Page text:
In a recent podcast, I spoke with Dr. Jud Brewer, Director of Research and Innovation at the Brown Mindfulness Center and associate professor in psychiatry at the School of Medicine at Brown University, executive medical director at Sharecare, as well as a research affiliate at MIT about how our brains form negative behavior patterns, bad habits and addictions, and the specific techniques needed to create lasting change. If you’ve ever wanted to kick your late night sugar cravings to the curb or change a negative behavior, then here’s the science behind our cravings and tips for overcoming them:
So, what exactly happens to your brain when you get a craving? Well, if you think about our ancient ancestors, this goes back to our basic survival mechanisms. Our brains are programmed to remember where food is so we can avoid danger or starvation. After eating, dopamine sends a signal to the brain so we can remember where to find that food source. However, dopamine also sends a signal to the brain in anticipation of food which causes cravings. Our brains learn things depending on how rewarding certain things are. So, if we want to change a behavior, we have to understand how we’ve formed the behavior in the first place.
That’s where mindfulness comes into play. The only way to change a behavior is to change its reward value. This doesn’t come from affirmation, willpower or telling ourselves the behavior is bad for us – it stems from how rewarding that behavior is. Habits are formed by years of rewarding a behavior – so if we can bring awareness to the moment of a behavior, then we can change it by being mindful of exactly how rewarding that behavior is. There are two steps to changing a negative behavior; we need to realize how un-rewarding the behavior is through mindfulness, and then we have to offer a better, more rewarding alternative.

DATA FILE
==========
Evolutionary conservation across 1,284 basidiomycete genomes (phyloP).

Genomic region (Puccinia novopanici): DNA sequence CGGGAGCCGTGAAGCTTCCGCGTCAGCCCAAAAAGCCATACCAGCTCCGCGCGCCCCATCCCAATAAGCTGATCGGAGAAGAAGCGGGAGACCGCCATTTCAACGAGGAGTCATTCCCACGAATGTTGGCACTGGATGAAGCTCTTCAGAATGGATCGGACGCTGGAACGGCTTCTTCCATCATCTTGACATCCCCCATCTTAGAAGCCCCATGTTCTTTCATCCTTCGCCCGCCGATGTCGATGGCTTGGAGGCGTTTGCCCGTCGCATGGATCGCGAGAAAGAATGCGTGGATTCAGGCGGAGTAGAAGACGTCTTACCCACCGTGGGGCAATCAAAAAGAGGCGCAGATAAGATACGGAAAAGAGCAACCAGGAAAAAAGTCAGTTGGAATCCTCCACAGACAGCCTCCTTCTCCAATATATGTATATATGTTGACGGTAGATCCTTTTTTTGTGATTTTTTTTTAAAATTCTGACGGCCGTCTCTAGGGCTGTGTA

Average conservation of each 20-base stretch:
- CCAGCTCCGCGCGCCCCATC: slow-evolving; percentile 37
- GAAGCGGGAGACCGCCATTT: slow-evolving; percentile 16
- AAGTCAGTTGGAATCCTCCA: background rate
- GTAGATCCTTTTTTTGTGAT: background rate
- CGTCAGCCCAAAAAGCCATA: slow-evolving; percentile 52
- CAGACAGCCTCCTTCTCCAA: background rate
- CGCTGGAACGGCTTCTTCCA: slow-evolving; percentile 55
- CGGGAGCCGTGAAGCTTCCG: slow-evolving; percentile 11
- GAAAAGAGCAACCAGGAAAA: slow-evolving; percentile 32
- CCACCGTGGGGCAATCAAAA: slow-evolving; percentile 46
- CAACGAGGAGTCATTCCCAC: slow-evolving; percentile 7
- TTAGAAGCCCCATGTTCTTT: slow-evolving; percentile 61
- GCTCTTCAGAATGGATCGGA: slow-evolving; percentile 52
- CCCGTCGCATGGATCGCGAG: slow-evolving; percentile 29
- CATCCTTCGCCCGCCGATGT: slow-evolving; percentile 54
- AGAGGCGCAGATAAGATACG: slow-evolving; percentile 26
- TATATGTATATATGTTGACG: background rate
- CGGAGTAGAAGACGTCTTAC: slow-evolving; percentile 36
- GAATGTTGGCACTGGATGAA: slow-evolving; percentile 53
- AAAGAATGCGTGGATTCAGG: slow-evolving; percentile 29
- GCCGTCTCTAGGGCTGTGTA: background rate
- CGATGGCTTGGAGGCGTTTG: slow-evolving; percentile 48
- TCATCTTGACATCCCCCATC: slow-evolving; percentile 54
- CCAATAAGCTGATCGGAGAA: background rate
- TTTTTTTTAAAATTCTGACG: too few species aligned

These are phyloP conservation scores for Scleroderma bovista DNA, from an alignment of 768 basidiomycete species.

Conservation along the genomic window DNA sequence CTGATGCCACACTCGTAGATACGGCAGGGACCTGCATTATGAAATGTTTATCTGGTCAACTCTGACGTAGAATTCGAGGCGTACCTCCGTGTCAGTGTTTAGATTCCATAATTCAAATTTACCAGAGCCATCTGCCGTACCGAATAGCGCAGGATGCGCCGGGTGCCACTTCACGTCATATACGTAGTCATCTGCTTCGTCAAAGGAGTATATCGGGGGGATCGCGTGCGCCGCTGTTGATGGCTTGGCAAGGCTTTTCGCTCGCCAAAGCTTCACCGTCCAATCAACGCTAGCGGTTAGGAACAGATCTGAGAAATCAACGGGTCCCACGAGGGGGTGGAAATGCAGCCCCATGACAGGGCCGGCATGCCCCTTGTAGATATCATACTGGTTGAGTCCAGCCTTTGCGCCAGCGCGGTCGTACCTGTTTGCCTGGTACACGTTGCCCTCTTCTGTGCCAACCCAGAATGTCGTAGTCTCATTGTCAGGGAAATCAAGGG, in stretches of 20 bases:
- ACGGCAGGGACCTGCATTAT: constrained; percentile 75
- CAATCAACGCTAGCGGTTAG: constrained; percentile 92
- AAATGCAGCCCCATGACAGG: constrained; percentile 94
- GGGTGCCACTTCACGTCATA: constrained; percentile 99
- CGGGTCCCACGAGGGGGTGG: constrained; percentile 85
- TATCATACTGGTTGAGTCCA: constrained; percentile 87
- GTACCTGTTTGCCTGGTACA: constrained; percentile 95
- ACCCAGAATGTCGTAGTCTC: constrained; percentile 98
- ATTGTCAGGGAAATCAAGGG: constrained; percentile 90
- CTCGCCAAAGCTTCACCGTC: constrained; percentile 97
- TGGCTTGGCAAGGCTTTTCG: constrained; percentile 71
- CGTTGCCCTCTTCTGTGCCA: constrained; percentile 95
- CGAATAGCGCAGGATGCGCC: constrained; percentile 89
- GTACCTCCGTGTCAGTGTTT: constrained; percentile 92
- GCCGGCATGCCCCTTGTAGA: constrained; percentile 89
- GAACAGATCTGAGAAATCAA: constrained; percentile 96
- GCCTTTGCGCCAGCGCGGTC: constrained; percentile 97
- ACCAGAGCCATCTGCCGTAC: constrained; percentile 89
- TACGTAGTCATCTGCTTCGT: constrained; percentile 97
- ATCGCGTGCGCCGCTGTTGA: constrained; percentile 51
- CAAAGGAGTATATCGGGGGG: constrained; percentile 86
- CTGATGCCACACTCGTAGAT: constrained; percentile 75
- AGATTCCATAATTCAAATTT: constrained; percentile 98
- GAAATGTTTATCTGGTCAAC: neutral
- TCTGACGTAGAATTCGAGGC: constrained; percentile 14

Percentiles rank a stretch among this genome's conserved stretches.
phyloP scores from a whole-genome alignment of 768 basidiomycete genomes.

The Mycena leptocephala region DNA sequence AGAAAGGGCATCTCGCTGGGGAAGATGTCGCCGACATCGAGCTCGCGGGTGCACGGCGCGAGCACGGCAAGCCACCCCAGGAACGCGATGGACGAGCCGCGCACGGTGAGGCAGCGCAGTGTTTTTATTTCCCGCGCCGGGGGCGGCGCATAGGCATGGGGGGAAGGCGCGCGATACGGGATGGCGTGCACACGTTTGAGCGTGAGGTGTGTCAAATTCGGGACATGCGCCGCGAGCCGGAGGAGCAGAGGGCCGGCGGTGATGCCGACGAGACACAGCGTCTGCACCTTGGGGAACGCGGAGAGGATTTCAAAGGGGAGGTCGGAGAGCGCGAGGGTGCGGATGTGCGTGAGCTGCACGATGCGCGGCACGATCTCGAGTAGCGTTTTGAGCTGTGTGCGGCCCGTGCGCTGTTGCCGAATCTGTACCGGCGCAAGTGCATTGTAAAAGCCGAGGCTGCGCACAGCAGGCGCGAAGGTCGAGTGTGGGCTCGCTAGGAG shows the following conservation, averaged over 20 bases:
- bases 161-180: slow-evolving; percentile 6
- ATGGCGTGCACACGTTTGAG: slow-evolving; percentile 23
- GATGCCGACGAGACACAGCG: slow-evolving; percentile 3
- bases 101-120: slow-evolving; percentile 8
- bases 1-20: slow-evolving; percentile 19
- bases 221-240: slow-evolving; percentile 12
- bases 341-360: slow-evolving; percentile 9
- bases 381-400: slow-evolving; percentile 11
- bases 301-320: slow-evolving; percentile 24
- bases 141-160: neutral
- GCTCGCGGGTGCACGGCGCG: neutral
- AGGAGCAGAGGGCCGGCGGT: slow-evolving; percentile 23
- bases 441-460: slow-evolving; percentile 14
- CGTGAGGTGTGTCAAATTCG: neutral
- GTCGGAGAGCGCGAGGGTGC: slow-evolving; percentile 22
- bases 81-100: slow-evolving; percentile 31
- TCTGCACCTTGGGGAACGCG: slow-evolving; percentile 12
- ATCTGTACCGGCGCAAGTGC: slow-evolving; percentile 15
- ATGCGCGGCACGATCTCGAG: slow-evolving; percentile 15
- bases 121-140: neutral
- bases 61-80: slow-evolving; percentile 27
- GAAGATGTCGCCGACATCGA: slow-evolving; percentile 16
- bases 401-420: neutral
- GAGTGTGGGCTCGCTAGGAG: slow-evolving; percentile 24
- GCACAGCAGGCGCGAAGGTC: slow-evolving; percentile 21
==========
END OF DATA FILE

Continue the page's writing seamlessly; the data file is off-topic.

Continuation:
Often times, the anticipation or curiosity of a craving is better than the actual craving itself. So, when you give into a craving and are mindful of how it makes you feel, you might find that it isn’t as rewarding as you anticipated. So, if you’re aware of the behavioral loop – the trigger, the behavior and the result – then you can have a better understanding of exactly how rewarding that habit is. The more often you’re aware of a specific behavior, the faster and easier it will be to change it.
Listen to the entire podcast with Dr. Jud Brewer for more about how to manage anxiety, how to stop letting cravings drive your life and so much more here.